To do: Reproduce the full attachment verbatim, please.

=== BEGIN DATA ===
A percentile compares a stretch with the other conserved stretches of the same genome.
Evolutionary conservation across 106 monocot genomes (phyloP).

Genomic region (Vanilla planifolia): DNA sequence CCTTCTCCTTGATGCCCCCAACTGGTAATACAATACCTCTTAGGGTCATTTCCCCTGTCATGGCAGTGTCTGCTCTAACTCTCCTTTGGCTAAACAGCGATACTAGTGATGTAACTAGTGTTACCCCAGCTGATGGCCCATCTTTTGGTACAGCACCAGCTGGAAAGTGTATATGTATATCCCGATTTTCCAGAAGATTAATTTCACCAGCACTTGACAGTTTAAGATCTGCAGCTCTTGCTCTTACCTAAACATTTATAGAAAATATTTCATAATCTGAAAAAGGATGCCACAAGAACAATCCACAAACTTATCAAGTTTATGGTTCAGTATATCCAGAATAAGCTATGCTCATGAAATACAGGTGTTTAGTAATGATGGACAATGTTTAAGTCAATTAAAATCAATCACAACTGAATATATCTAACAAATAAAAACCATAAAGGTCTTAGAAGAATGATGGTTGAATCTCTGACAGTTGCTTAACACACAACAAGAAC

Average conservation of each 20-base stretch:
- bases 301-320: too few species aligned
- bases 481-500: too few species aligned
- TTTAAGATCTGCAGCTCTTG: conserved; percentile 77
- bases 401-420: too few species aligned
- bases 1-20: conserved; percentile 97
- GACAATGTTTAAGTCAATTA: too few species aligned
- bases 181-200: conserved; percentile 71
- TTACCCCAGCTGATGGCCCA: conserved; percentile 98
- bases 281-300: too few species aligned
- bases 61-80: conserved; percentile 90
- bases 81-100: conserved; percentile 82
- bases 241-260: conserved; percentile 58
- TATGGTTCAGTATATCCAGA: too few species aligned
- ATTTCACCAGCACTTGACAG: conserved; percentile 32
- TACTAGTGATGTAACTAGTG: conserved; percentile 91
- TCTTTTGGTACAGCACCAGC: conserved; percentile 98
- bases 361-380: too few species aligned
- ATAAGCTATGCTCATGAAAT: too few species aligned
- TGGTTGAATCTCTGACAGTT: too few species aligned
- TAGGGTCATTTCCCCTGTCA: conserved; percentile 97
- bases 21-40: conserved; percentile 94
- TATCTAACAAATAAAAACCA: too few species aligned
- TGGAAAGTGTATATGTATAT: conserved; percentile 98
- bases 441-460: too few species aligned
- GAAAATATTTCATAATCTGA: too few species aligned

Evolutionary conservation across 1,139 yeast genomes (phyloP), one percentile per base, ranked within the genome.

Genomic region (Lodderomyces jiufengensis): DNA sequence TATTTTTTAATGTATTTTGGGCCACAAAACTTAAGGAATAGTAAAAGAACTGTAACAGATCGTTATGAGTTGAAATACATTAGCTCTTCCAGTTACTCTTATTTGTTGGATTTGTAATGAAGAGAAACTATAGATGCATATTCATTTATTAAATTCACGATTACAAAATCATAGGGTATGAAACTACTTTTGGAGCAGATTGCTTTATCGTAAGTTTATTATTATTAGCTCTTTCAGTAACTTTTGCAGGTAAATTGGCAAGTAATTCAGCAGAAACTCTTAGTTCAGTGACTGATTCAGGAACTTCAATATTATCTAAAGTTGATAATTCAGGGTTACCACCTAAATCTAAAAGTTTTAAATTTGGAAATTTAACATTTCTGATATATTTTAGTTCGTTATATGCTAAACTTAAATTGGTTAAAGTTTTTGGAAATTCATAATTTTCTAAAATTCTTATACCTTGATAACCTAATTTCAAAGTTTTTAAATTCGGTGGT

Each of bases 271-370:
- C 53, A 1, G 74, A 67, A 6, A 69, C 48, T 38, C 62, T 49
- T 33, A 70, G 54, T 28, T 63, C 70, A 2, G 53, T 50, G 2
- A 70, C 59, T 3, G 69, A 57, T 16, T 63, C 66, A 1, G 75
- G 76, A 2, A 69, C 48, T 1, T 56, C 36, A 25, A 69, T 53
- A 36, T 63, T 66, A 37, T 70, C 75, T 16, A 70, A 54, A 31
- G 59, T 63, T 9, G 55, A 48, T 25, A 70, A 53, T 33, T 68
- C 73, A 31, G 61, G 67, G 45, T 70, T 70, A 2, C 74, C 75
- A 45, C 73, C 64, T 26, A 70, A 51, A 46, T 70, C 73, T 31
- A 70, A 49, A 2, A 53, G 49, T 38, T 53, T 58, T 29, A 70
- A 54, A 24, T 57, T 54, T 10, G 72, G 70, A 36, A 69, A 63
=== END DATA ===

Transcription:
A percentile compares a stretch with the other conserved stretches of the same genome.
Evolutionary conservation across 106 monocot genomes (phyloP).

Genomic region (Vanilla planifolia): DNA sequence CCTTCTCCTTGATGCCCCCAACTGGTAATACAATACCTCTTAGGGTCATTTCCCCTGTCATGGCAGTGTCTGCTCTAACTCTCCTTTGGCTAAACAGCGATACTAGTGATGTAACTAGTGTTACCCCAGCTGATGGCCCATCTTTTGGTACAGCACCAGCTGGAAAGTGTATATGTATATCCCGATTTTCCAGAAGATTAATTTCACCAGCACTTGACAGTTTAAGATCTGCAGCTCTTGCTCTTACCTAAACATTTATAGAAAATATTTCATAATCTGAAAAAGGATGCCACAAGAACAATCCACAAACTTATCAAGTTTATGGTTCAGTATATCCAGAATAAGCTATGCTCATGAAATACAGGTGTTTAGTAATGATGGACAATGTTTAAGTCAATTAAAATCAATCACAACTGAATATATCTAACAAATAAAAACCATAAAGGTCTTAGAAGAATGATGGTTGAATCTCTGACAGTTGCTTAACACACAACAAGAAC

Average conservation of each 20-base stretch:
- bases 301-320: too few species aligned
- bases 481-500: too few species aligned
- TTTAAGATCTGCAGCTCTTG: conserved; percentile 77
- bases 401-420: too few species aligned
- bases 1-20: conserved; percentile 97
- GACAATGTTTAAGTCAATTA: too few species aligned
- bases 181-200: conserved; percentile 71
- TTACCCCAGCTGATGGCCCA: conserved; percentile 98
- bases 281-300: too few species aligned
- bases 61-80: conserved; percentile 90
- bases 81-100: conserved; percentile 82
- bases 241-260: conserved; percentile 58
- TATGGTTCAGTATATCCAGA: too few species aligned
- ATTTCACCAGCACTTGACAG: conserved; percentile 32
- TACTAGTGATGTAACTAGTG: conserved; percentile 91
- TCTTTTGGTACAGCACCAGC: conserved; percentile 98
- bases 361-380: too few species aligned
- ATAAGCTATGCTCATGAAAT: too few species aligned
- TGGTTGAATCTCTGACAGTT: too few species aligned
- TAGGGTCATTTCCCCTGTCA: conserved; percentile 97
- bases 21-40: conserved; percentile 94
- TATCTAACAAATAAAAACCA: too few species aligned
- TGGAAAGTGTATATGTATAT: conserved; percentile 98
- bases 441-460: too few species aligned
- GAAAATATTTCATAATCTGA: too few species aligned

Evolutionary conservation across 1,139 yeast genomes (phyloP), one percentile per base, ranked within the genome.

Genomic region (Lodderomyces jiufengensis): DNA sequence TATTTTTTAATGTATTTTGGGCCACAAAACTTAAGGAATAGTAAAAGAACTGTAACAGATCGTTATGAGTTGAAATACATTAGCTCTTCCAGTTACTCTTATTTGTTGGATTTGTAATGAAGAGAAACTATAGATGCATATTCATTTATTAAATTCACGATTACAAAATCATAGGGTATGAAACTACTTTTGGAGCAGATTGCTTTATCGTAAGTTTATTATTATTAGCTCTTTCAGTAACTTTTGCAGGTAAATTGGCAAGTAATTCAGCAGAAACTCTTAGTTCAGTGACTGATTCAGGAACTTCAATATTATCTAAAGTTGATAATTCAGGGTTACCACCTAAATCTAAAAGTTTTAAATTTGGAAATTTAACATTTCTGATATATTTTAGTTCGTTATATGCTAAACTTAAATTGGTTAAAGTTTTTGGAAATTCATAATTTTCTAAAATTCTTATACCTTGATAACCTAATTTCAAAGTTTTTAAATTCGGTGGT

Each of bases 271-370:
- C 53, A 1, G 74, A 67, A 6, A 69, C 48, T 38, C 62, T 49
- T 33, A 70, G 54, T 28, T 63, C 70, A 2, G 53, T 50, G 2
- A 70, C 59, T 3, G 69, A 57, T 16, T 63, C 66, A 1, G 75
- G 76, A 2, A 69, C 48, T 1, T 56, C 36, A 25, A 69, T 53
- A 36, T 63, T 66, A 37, T 70, C 75, T 16, A 70, A 54, A 31
- G 59, T 63, T 9, G 55, A 48, T 25, A 70, A 53, T 33, T 68
- C 73, A 31, G 61, G 67, G 45, T 70, T 70, A 2, C 74, C 75
- A 45, C 73, C 64, T 26, A 70, A 51, A 46, T 70, C 73, T 31
- A 70, A 49, A 2, A 53, G 49, T 38, T 53, T 58, T 29, A 70
- A 54, A 24, T 57, T 54, T 10, G 72, G 70, A 36, A 69, A 63